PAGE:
Sunday, April 26, 2015

The Sisters, by Nancy jensen

The Sisters is a multi-generational novel that begins in the 1920s and extends to the present day. The sisters in the earliest generation are Mabel and Bertie, who are being "cared for" by an abusive stepfather. The older sister, Mabel, crafts a rather stupid plan for escaping from the stepfather, and the result is a permanent separation of the two sisters. Mabel never marries but becomes a successful photographer with an adopted daughter she saved from an abusive father. Bertie marries, although she never gets entirely over her adolescent love, another casualty of Mabel's escape plan, and has two daughters--Alma and Rainie--who take very different paths, neither of which results in a life that is very rewarding. Rainie has two daughters--Lynn and Grace--who, you guessed it, also share little in the way of sisterly closeness.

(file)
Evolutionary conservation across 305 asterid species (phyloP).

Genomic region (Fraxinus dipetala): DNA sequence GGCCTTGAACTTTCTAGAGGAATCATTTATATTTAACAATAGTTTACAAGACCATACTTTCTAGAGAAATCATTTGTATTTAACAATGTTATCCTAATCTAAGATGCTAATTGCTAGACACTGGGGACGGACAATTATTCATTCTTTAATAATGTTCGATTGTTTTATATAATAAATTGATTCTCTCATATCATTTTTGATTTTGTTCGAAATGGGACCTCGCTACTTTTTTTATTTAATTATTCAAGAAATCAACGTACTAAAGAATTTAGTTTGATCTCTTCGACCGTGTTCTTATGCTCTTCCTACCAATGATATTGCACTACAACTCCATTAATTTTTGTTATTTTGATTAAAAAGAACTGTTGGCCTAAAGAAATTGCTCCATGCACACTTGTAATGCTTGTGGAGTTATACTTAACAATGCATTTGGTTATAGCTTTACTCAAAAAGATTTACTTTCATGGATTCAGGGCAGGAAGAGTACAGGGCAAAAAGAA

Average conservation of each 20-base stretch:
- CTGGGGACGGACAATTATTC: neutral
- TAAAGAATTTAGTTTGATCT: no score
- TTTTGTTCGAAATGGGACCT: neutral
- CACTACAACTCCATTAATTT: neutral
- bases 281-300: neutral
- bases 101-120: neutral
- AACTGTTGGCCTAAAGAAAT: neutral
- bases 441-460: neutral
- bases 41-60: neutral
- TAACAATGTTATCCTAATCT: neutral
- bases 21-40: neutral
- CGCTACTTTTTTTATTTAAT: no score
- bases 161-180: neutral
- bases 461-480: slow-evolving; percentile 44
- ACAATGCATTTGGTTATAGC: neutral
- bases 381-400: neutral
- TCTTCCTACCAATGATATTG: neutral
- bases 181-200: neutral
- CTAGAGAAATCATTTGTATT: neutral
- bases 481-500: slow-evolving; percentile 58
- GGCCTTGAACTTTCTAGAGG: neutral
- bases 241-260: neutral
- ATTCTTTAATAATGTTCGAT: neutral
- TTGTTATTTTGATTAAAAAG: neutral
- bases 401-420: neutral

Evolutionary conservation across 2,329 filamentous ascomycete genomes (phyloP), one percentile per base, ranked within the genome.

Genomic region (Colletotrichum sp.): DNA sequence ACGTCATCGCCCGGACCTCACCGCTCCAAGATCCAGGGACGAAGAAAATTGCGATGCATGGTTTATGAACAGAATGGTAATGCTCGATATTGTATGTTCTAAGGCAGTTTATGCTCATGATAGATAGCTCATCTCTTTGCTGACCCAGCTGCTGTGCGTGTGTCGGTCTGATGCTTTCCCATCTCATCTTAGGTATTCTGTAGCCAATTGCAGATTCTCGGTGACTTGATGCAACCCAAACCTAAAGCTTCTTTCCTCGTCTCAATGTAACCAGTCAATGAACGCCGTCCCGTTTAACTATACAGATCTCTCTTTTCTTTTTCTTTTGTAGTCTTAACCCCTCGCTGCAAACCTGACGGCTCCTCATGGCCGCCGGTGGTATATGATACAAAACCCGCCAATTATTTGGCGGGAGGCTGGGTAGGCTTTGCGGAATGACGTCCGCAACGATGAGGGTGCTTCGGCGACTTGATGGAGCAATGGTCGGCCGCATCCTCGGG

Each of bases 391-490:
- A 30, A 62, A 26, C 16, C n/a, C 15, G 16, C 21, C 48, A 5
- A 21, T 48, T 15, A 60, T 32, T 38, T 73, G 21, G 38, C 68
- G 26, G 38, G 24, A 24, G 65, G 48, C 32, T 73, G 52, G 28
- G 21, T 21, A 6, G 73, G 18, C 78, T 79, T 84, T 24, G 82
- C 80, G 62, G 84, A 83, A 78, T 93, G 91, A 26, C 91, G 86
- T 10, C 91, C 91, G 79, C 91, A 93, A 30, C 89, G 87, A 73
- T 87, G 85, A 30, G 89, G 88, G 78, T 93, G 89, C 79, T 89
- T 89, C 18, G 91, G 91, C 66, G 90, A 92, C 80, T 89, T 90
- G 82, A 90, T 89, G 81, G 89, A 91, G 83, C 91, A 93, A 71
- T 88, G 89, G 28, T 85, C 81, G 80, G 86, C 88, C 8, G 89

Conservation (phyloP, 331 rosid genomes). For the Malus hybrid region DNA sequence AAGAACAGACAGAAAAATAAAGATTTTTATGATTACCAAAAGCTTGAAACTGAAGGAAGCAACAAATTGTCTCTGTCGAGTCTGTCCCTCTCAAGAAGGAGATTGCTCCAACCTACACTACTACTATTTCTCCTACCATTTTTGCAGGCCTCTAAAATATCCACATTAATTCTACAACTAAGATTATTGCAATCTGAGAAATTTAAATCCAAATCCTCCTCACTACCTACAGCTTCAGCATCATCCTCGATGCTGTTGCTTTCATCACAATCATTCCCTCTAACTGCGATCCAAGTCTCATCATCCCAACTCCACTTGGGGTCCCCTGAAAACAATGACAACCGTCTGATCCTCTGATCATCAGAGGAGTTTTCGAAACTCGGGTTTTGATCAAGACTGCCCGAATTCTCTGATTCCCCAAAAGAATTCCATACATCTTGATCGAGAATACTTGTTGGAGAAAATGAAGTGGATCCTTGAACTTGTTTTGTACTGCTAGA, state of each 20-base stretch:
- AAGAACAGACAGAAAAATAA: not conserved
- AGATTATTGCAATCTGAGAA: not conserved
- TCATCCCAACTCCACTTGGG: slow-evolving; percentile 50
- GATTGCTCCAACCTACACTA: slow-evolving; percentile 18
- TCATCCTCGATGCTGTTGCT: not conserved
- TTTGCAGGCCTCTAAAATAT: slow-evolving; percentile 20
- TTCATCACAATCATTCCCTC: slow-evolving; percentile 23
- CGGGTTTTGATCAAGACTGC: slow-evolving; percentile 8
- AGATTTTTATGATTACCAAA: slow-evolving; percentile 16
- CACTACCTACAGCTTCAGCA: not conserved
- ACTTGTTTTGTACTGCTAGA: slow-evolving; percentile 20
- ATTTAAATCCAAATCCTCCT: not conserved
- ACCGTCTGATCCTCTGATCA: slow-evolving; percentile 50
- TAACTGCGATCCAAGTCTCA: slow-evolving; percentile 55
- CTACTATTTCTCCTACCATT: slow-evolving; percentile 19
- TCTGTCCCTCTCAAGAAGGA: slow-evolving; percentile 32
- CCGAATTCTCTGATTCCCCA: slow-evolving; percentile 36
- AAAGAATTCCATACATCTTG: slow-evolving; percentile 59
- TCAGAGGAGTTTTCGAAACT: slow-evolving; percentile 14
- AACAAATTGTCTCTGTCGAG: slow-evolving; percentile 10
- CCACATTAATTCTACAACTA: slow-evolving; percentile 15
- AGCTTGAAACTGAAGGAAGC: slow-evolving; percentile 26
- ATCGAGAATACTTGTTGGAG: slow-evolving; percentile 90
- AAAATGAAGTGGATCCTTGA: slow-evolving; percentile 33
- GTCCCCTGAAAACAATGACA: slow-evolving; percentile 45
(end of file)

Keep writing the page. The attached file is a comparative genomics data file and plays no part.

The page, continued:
I'm not sure why I even finished listening to this book (although I must admit I did fall asleep a couple of times and didn't bother backtracking to listen to what I missed)--the story is ridiculously contrived, the characters one-dimensional (and irritatingly dense), the "surprise" at the end predictable. So not recommended.

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